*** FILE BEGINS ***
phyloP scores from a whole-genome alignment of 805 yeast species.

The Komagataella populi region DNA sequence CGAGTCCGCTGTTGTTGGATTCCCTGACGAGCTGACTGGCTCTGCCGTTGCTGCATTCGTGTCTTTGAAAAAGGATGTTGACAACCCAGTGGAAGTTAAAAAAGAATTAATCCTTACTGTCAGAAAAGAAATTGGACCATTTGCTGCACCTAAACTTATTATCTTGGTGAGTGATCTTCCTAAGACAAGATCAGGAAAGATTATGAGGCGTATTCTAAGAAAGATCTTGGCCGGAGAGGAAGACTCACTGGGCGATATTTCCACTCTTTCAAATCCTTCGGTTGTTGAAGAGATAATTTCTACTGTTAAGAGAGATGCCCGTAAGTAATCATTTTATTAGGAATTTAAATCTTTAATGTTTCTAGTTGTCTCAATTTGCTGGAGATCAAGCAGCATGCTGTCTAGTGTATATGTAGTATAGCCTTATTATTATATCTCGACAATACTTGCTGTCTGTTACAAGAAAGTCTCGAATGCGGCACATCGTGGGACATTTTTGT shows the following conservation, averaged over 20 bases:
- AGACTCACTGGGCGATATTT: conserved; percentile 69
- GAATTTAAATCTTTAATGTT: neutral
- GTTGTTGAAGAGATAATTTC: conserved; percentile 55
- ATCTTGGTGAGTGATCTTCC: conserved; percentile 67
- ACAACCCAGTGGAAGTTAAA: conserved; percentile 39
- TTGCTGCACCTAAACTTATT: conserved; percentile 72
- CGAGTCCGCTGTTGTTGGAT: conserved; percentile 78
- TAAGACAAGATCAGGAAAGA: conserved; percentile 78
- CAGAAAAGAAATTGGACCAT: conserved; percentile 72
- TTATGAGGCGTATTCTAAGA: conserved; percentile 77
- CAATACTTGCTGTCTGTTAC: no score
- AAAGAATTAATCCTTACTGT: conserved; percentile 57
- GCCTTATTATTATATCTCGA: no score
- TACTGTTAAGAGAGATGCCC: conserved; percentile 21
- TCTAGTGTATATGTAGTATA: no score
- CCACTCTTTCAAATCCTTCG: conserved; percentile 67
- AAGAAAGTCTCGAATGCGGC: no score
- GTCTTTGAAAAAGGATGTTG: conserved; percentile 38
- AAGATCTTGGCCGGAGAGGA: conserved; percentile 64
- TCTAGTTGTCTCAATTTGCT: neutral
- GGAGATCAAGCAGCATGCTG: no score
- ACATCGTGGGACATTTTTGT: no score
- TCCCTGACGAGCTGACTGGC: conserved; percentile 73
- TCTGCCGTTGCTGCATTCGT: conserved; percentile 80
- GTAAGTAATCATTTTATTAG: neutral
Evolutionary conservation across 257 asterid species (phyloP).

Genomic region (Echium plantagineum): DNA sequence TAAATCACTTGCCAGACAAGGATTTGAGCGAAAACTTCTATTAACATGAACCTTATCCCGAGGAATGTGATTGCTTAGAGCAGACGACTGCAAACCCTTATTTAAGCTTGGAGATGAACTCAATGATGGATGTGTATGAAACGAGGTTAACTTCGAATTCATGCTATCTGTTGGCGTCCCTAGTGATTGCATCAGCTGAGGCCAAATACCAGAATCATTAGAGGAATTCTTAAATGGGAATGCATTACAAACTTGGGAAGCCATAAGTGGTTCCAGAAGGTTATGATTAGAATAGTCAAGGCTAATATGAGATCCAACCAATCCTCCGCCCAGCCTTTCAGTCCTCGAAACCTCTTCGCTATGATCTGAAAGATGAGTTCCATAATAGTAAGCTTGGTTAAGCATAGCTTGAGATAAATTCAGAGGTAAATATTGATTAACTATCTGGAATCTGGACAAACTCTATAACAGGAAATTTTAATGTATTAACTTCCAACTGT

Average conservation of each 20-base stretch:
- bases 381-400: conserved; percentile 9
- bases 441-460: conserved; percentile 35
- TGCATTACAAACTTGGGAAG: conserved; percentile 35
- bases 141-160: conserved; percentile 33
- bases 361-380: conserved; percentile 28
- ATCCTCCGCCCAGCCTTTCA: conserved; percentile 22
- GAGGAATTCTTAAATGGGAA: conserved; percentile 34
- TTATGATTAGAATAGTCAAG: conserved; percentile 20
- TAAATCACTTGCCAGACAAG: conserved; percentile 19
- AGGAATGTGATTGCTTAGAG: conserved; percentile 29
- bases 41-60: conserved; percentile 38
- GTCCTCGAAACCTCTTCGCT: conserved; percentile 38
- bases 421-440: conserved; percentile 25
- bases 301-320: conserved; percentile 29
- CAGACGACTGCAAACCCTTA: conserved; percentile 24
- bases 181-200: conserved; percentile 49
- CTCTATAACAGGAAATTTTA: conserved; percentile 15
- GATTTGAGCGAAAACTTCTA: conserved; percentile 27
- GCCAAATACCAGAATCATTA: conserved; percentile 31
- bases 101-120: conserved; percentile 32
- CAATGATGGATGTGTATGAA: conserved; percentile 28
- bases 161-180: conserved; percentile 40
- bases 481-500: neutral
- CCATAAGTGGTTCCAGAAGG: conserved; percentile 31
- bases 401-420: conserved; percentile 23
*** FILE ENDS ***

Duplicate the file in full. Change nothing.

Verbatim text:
phyloP scores from a whole-genome alignment of 805 yeast species.

The Komagataella populi region DNA sequence CGAGTCCGCTGTTGTTGGATTCCCTGACGAGCTGACTGGCTCTGCCGTTGCTGCATTCGTGTCTTTGAAAAAGGATGTTGACAACCCAGTGGAAGTTAAAAAAGAATTAATCCTTACTGTCAGAAAAGAAATTGGACCATTTGCTGCACCTAAACTTATTATCTTGGTGAGTGATCTTCCTAAGACAAGATCAGGAAAGATTATGAGGCGTATTCTAAGAAAGATCTTGGCCGGAGAGGAAGACTCACTGGGCGATATTTCCACTCTTTCAAATCCTTCGGTTGTTGAAGAGATAATTTCTACTGTTAAGAGAGATGCCCGTAAGTAATCATTTTATTAGGAATTTAAATCTTTAATGTTTCTAGTTGTCTCAATTTGCTGGAGATCAAGCAGCATGCTGTCTAGTGTATATGTAGTATAGCCTTATTATTATATCTCGACAATACTTGCTGTCTGTTACAAGAAAGTCTCGAATGCGGCACATCGTGGGACATTTTTGT shows the following conservation, averaged over 20 bases:
- AGACTCACTGGGCGATATTT: conserved; percentile 69
- GAATTTAAATCTTTAATGTT: neutral
- GTTGTTGAAGAGATAATTTC: conserved; percentile 55
- ATCTTGGTGAGTGATCTTCC: conserved; percentile 67
- ACAACCCAGTGGAAGTTAAA: conserved; percentile 39
- TTGCTGCACCTAAACTTATT: conserved; percentile 72
- CGAGTCCGCTGTTGTTGGAT: conserved; percentile 78
- TAAGACAAGATCAGGAAAGA: conserved; percentile 78
- CAGAAAAGAAATTGGACCAT: conserved; percentile 72
- TTATGAGGCGTATTCTAAGA: conserved; percentile 77
- CAATACTTGCTGTCTGTTAC: no score
- AAAGAATTAATCCTTACTGT: conserved; percentile 57
- GCCTTATTATTATATCTCGA: no score
- TACTGTTAAGAGAGATGCCC: conserved; percentile 21
- TCTAGTGTATATGTAGTATA: no score
- CCACTCTTTCAAATCCTTCG: conserved; percentile 67
- AAGAAAGTCTCGAATGCGGC: no score
- GTCTTTGAAAAAGGATGTTG: conserved; percentile 38
- AAGATCTTGGCCGGAGAGGA: conserved; percentile 64
- TCTAGTTGTCTCAATTTGCT: neutral
- GGAGATCAAGCAGCATGCTG: no score
- ACATCGTGGGACATTTTTGT: no score
- TCCCTGACGAGCTGACTGGC: conserved; percentile 73
- TCTGCCGTTGCTGCATTCGT: conserved; percentile 80
- GTAAGTAATCATTTTATTAG: neutral
Evolutionary conservation across 257 asterid species (phyloP).

Genomic region (Echium plantagineum): DNA sequence TAAATCACTTGCCAGACAAGGATTTGAGCGAAAACTTCTATTAACATGAACCTTATCCCGAGGAATGTGATTGCTTAGAGCAGACGACTGCAAACCCTTATTTAAGCTTGGAGATGAACTCAATGATGGATGTGTATGAAACGAGGTTAACTTCGAATTCATGCTATCTGTTGGCGTCCCTAGTGATTGCATCAGCTGAGGCCAAATACCAGAATCATTAGAGGAATTCTTAAATGGGAATGCATTACAAACTTGGGAAGCCATAAGTGGTTCCAGAAGGTTATGATTAGAATAGTCAAGGCTAATATGAGATCCAACCAATCCTCCGCCCAGCCTTTCAGTCCTCGAAACCTCTTCGCTATGATCTGAAAGATGAGTTCCATAATAGTAAGCTTGGTTAAGCATAGCTTGAGATAAATTCAGAGGTAAATATTGATTAACTATCTGGAATCTGGACAAACTCTATAACAGGAAATTTTAATGTATTAACTTCCAACTGT

Average conservation of each 20-base stretch:
- bases 381-400: conserved; percentile 9
- bases 441-460: conserved; percentile 35
- TGCATTACAAACTTGGGAAG: conserved; percentile 35
- bases 141-160: conserved; percentile 33
- bases 361-380: conserved; percentile 28
- ATCCTCCGCCCAGCCTTTCA: conserved; percentile 22
- GAGGAATTCTTAAATGGGAA: conserved; percentile 34
- TTATGATTAGAATAGTCAAG: conserved; percentile 20
- TAAATCACTTGCCAGACAAG: conserved; percentile 19
- AGGAATGTGATTGCTTAGAG: conserved; percentile 29
- bases 41-60: conserved; percentile 38
- GTCCTCGAAACCTCTTCGCT: conserved; percentile 38
- bases 421-440: conserved; percentile 25
- bases 301-320: conserved; percentile 29
- CAGACGACTGCAAACCCTTA: conserved; percentile 24
- bases 181-200: conserved; percentile 49
- CTCTATAACAGGAAATTTTA: conserved; percentile 15
- GATTTGAGCGAAAACTTCTA: conserved; percentile 27
- GCCAAATACCAGAATCATTA: conserved; percentile 31
- bases 101-120: conserved; percentile 32
- CAATGATGGATGTGTATGAA: conserved; percentile 28
- bases 161-180: conserved; percentile 40
- bases 481-500: neutral
- CCATAAGTGGTTCCAGAAGG: conserved; percentile 31
- bases 401-420: conserved; percentile 23